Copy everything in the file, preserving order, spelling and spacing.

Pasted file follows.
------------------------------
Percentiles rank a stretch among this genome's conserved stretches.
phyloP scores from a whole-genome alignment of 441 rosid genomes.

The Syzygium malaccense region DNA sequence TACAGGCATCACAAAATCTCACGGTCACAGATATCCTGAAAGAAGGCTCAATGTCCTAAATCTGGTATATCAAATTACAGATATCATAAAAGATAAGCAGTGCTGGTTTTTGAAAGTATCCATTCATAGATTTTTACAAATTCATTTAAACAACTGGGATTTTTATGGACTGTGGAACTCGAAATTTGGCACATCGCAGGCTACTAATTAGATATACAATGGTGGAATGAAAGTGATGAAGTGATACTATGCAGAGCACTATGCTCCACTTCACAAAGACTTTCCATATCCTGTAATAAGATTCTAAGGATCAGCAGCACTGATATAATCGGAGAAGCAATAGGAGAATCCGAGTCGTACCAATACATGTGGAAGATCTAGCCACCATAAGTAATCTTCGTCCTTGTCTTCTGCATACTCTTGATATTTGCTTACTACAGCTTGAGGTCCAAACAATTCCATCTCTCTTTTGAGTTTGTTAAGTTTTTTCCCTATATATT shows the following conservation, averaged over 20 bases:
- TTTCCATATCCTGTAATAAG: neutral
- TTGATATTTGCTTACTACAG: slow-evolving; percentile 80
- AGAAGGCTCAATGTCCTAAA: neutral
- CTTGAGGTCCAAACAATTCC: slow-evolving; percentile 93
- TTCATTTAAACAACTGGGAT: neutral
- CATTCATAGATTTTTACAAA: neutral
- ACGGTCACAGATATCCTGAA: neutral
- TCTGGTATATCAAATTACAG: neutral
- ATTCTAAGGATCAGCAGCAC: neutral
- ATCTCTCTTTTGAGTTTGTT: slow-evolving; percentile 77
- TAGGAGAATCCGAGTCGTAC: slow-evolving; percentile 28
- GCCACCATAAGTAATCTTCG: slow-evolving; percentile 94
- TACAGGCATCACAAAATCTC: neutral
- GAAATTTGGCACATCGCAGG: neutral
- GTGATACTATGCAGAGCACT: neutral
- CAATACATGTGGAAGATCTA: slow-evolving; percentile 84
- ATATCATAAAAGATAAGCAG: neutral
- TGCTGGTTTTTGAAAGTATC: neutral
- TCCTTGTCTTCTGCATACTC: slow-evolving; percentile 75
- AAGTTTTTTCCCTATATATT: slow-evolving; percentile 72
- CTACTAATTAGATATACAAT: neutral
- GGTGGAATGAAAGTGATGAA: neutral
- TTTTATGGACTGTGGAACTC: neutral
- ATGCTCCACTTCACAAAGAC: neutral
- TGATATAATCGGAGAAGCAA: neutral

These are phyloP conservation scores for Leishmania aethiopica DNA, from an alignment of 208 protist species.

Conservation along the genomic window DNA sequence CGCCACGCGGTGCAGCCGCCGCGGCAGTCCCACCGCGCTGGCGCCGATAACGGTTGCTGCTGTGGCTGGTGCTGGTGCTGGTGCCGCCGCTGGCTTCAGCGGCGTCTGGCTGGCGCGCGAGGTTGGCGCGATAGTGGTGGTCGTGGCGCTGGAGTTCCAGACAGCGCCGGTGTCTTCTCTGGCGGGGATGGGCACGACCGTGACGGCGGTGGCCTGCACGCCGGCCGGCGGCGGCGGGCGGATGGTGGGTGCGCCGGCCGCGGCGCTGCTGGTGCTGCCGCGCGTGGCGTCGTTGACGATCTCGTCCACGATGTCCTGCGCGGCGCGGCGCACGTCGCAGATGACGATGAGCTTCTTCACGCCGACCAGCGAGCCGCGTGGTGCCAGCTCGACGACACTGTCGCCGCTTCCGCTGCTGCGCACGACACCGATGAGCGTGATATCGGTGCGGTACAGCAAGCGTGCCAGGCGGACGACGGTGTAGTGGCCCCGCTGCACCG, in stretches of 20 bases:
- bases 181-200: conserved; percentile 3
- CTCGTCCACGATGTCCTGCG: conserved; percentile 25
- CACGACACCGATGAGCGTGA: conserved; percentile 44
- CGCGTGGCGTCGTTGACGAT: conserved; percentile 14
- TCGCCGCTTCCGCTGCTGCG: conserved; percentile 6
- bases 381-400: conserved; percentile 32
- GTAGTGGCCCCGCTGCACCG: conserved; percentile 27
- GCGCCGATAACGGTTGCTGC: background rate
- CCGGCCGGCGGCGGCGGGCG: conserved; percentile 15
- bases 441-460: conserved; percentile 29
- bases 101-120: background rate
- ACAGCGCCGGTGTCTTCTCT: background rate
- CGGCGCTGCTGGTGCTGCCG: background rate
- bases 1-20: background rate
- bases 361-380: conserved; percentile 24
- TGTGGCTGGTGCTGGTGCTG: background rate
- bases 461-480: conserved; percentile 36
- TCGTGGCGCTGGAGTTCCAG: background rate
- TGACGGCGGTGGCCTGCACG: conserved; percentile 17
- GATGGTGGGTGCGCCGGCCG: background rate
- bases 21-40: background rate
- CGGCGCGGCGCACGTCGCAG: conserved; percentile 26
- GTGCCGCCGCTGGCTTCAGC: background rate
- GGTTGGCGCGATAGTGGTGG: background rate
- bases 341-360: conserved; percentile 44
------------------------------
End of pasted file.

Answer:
Percentiles rank a stretch among this genome's conserved stretches.
phyloP scores from a whole-genome alignment of 441 rosid genomes.

The Syzygium malaccense region DNA sequence TACAGGCATCACAAAATCTCACGGTCACAGATATCCTGAAAGAAGGCTCAATGTCCTAAATCTGGTATATCAAATTACAGATATCATAAAAGATAAGCAGTGCTGGTTTTTGAAAGTATCCATTCATAGATTTTTACAAATTCATTTAAACAACTGGGATTTTTATGGACTGTGGAACTCGAAATTTGGCACATCGCAGGCTACTAATTAGATATACAATGGTGGAATGAAAGTGATGAAGTGATACTATGCAGAGCACTATGCTCCACTTCACAAAGACTTTCCATATCCTGTAATAAGATTCTAAGGATCAGCAGCACTGATATAATCGGAGAAGCAATAGGAGAATCCGAGTCGTACCAATACATGTGGAAGATCTAGCCACCATAAGTAATCTTCGTCCTTGTCTTCTGCATACTCTTGATATTTGCTTACTACAGCTTGAGGTCCAAACAATTCCATCTCTCTTTTGAGTTTGTTAAGTTTTTTCCCTATATATT shows the following conservation, averaged over 20 bases:
- TTTCCATATCCTGTAATAAG: neutral
- TTGATATTTGCTTACTACAG: slow-evolving; percentile 80
- AGAAGGCTCAATGTCCTAAA: neutral
- CTTGAGGTCCAAACAATTCC: slow-evolving; percentile 93
- TTCATTTAAACAACTGGGAT: neutral
- CATTCATAGATTTTTACAAA: neutral
- ACGGTCACAGATATCCTGAA: neutral
- TCTGGTATATCAAATTACAG: neutral
- ATTCTAAGGATCAGCAGCAC: neutral
- ATCTCTCTTTTGAGTTTGTT: slow-evolving; percentile 77
- TAGGAGAATCCGAGTCGTAC: slow-evolving; percentile 28
- GCCACCATAAGTAATCTTCG: slow-evolving; percentile 94
- TACAGGCATCACAAAATCTC: neutral
- GAAATTTGGCACATCGCAGG: neutral
- GTGATACTATGCAGAGCACT: neutral
- CAATACATGTGGAAGATCTA: slow-evolving; percentile 84
- ATATCATAAAAGATAAGCAG: neutral
- TGCTGGTTTTTGAAAGTATC: neutral
- TCCTTGTCTTCTGCATACTC: slow-evolving; percentile 75
- AAGTTTTTTCCCTATATATT: slow-evolving; percentile 72
- CTACTAATTAGATATACAAT: neutral
- GGTGGAATGAAAGTGATGAA: neutral
- TTTTATGGACTGTGGAACTC: neutral
- ATGCTCCACTTCACAAAGAC: neutral
- TGATATAATCGGAGAAGCAA: neutral

These are phyloP conservation scores for Leishmania aethiopica DNA, from an alignment of 208 protist species.

Conservation along the genomic window DNA sequence CGCCACGCGGTGCAGCCGCCGCGGCAGTCCCACCGCGCTGGCGCCGATAACGGTTGCTGCTGTGGCTGGTGCTGGTGCTGGTGCCGCCGCTGGCTTCAGCGGCGTCTGGCTGGCGCGCGAGGTTGGCGCGATAGTGGTGGTCGTGGCGCTGGAGTTCCAGACAGCGCCGGTGTCTTCTCTGGCGGGGATGGGCACGACCGTGACGGCGGTGGCCTGCACGCCGGCCGGCGGCGGCGGGCGGATGGTGGGTGCGCCGGCCGCGGCGCTGCTGGTGCTGCCGCGCGTGGCGTCGTTGACGATCTCGTCCACGATGTCCTGCGCGGCGCGGCGCACGTCGCAGATGACGATGAGCTTCTTCACGCCGACCAGCGAGCCGCGTGGTGCCAGCTCGACGACACTGTCGCCGCTTCCGCTGCTGCGCACGACACCGATGAGCGTGATATCGGTGCGGTACAGCAAGCGTGCCAGGCGGACGACGGTGTAGTGGCCCCGCTGCACCG, in stretches of 20 bases:
- bases 181-200: conserved; percentile 3
- CTCGTCCACGATGTCCTGCG: conserved; percentile 25
- CACGACACCGATGAGCGTGA: conserved; percentile 44
- CGCGTGGCGTCGTTGACGAT: conserved; percentile 14
- TCGCCGCTTCCGCTGCTGCG: conserved; percentile 6
- bases 381-400: conserved; percentile 32
- GTAGTGGCCCCGCTGCACCG: conserved; percentile 27
- GCGCCGATAACGGTTGCTGC: background rate
- CCGGCCGGCGGCGGCGGGCG: conserved; percentile 15
- bases 441-460: conserved; percentile 29
- bases 101-120: background rate
- ACAGCGCCGGTGTCTTCTCT: background rate
- CGGCGCTGCTGGTGCTGCCG: background rate
- bases 1-20: background rate
- bases 361-380: conserved; percentile 24
- TGTGGCTGGTGCTGGTGCTG: background rate
- bases 461-480: conserved; percentile 36
- TCGTGGCGCTGGAGTTCCAG: background rate
- TGACGGCGGTGGCCTGCACG: conserved; percentile 17
- GATGGTGGGTGCGCCGGCCG: background rate
- bases 21-40: background rate
- CGGCGCGGCGCACGTCGCAG: conserved; percentile 26
- GTGCCGCCGCTGGCTTCAGC: background rate
- GGTTGGCGCGATAGTGGTGG: background rate
- bases 341-360: conserved; percentile 44